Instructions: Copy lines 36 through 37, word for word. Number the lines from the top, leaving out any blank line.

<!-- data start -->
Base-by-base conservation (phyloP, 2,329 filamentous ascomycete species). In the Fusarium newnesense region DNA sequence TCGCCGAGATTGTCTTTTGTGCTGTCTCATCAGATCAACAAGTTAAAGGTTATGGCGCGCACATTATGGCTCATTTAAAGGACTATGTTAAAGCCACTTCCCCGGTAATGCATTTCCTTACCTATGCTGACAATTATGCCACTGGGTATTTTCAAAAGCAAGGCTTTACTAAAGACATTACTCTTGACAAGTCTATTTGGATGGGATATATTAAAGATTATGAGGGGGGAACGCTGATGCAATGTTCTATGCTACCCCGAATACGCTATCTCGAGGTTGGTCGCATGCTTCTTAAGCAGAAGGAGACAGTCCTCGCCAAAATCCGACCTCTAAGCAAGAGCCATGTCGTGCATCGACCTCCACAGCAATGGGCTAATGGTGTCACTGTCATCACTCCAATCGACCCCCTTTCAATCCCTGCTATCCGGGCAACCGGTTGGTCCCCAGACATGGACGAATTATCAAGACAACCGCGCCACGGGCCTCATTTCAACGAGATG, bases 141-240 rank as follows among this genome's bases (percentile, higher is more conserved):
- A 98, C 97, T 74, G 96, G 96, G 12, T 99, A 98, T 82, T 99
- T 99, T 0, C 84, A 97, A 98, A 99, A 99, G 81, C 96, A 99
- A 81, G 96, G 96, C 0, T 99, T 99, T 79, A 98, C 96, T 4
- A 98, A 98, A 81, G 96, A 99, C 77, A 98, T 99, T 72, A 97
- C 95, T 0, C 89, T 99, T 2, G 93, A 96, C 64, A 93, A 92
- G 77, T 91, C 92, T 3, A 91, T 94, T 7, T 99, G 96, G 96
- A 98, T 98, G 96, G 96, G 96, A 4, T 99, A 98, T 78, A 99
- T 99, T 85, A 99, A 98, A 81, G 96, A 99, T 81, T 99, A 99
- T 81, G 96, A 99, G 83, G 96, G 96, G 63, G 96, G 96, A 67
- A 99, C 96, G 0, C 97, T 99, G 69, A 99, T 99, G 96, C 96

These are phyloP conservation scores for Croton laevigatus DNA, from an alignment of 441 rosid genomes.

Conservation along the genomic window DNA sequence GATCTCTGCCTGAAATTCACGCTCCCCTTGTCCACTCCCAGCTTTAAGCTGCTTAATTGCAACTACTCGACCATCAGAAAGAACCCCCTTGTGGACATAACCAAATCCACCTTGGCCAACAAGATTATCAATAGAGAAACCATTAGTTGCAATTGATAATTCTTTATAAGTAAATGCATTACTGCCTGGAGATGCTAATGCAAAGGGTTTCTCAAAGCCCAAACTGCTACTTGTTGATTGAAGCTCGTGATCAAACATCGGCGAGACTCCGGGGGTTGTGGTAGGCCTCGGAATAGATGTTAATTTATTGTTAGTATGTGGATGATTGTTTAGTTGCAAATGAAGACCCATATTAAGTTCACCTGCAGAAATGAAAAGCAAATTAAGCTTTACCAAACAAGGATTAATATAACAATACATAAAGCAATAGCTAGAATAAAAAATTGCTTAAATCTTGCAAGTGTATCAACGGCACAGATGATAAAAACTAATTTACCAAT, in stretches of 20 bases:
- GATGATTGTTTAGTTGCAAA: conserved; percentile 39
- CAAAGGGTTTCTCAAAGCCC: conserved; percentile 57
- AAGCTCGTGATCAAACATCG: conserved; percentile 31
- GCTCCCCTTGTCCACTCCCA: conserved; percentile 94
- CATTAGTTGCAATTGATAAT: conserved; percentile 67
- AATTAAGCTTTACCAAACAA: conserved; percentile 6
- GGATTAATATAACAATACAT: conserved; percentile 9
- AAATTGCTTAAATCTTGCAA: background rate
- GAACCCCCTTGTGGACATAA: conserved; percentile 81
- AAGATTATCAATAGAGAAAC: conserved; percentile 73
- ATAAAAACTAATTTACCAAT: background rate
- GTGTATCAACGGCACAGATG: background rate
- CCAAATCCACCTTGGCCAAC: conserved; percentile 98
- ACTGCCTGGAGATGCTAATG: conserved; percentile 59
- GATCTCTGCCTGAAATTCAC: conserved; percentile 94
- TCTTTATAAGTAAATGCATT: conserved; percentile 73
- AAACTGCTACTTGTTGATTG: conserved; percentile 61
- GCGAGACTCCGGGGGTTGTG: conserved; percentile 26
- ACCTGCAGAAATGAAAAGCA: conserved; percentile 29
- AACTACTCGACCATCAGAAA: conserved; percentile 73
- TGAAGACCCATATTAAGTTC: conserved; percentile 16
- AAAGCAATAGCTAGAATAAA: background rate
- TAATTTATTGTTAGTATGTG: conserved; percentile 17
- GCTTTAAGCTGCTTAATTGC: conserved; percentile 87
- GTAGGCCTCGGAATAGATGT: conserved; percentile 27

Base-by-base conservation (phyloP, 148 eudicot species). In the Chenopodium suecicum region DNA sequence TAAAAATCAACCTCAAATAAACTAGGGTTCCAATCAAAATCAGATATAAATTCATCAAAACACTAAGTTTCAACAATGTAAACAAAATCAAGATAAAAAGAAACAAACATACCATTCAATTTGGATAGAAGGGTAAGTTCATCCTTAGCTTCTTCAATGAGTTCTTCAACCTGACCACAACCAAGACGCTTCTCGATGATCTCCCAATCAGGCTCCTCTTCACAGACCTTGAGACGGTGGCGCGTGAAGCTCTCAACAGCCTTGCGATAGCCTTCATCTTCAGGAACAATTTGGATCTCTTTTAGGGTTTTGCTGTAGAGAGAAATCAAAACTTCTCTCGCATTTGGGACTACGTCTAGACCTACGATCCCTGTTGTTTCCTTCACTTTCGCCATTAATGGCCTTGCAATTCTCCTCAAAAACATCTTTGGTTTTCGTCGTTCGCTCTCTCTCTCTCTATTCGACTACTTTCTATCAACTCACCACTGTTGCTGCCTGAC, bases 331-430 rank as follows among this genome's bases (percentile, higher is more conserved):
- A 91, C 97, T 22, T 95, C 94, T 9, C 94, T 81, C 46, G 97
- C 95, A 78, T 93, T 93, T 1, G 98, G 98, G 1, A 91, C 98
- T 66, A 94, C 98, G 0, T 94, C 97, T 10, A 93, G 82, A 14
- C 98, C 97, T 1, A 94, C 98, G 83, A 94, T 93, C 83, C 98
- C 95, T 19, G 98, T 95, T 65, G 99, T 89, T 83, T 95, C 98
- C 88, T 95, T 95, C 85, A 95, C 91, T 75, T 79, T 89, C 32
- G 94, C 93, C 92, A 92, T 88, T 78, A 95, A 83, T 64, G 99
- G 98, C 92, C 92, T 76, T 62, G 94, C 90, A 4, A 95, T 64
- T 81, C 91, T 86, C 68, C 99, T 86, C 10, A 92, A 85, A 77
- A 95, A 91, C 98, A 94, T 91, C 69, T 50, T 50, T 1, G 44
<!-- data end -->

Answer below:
- TAATTTATTGTTAGTATGTG: conserved; percentile 17
- GCTTTAAGCTGCTTAATTGC: conserved; percentile 87